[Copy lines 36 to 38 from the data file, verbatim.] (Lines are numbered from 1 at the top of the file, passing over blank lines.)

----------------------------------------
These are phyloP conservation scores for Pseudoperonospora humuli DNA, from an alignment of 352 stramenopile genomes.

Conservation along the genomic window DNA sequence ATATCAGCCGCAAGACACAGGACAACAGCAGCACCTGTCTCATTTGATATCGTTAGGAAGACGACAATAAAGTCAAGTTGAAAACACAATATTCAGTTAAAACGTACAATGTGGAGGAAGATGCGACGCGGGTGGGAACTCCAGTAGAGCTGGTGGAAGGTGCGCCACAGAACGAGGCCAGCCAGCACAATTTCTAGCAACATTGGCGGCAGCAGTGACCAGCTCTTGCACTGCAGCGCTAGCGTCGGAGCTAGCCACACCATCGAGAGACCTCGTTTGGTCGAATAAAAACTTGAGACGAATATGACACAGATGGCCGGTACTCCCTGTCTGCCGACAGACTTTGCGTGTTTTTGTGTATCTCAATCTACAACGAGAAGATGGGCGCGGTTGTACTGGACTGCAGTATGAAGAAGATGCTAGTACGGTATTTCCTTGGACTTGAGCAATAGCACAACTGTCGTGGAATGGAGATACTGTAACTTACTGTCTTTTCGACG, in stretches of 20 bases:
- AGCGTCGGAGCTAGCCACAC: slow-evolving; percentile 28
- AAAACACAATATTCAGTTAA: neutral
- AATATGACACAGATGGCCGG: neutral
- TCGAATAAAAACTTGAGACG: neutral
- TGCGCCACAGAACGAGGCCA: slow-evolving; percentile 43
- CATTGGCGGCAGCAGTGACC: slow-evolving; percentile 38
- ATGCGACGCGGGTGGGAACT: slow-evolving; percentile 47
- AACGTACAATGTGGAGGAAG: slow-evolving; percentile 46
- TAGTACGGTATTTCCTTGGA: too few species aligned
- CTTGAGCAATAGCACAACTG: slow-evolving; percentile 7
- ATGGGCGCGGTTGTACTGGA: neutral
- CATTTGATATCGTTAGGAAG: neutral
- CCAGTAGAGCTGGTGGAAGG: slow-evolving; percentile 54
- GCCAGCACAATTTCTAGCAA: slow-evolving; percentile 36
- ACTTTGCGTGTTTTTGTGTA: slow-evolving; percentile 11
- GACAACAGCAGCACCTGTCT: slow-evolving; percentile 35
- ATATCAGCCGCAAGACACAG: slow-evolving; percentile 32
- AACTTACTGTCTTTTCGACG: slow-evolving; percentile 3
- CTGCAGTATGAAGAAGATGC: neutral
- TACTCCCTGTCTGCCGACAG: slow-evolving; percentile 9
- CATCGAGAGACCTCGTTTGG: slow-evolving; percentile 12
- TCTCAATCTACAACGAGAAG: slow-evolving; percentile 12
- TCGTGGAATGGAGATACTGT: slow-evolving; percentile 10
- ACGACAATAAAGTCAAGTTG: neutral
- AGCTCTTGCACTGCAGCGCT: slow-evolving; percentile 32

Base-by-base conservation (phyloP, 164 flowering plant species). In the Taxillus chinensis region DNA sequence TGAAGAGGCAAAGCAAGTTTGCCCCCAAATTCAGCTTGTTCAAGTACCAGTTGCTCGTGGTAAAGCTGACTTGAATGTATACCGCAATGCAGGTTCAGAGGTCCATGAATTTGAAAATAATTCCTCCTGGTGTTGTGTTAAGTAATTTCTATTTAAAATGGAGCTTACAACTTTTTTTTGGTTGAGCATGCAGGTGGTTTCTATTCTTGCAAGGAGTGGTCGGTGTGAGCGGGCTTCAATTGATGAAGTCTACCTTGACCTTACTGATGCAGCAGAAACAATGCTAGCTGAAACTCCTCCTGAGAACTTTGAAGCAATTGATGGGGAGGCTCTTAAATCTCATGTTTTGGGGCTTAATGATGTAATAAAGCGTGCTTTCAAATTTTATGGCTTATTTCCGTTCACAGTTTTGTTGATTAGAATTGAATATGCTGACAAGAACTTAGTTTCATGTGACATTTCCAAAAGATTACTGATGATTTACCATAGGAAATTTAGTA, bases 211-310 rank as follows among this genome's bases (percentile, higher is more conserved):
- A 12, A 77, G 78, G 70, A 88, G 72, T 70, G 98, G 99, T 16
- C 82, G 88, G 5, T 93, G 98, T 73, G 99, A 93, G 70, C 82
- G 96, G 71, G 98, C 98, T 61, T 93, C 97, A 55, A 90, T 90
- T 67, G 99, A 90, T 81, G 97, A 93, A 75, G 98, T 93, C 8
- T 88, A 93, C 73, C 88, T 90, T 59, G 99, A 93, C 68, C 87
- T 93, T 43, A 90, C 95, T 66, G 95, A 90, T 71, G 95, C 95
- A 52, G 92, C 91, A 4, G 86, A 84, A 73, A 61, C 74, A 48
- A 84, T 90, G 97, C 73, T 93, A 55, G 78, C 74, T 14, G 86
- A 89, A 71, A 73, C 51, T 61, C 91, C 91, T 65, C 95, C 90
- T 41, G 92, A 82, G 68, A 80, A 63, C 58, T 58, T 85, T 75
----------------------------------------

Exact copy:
- A 84, T 90, G 97, C 73, T 93, A 55, G 78, C 74, T 14, G 86
- A 89, A 71, A 73, C 51, T 61, C 91, C 91, T 65, C 95, C 90
- T 41, G 92, A 82, G 68, A 80, A 63, C 58, T 58, T 85, T 75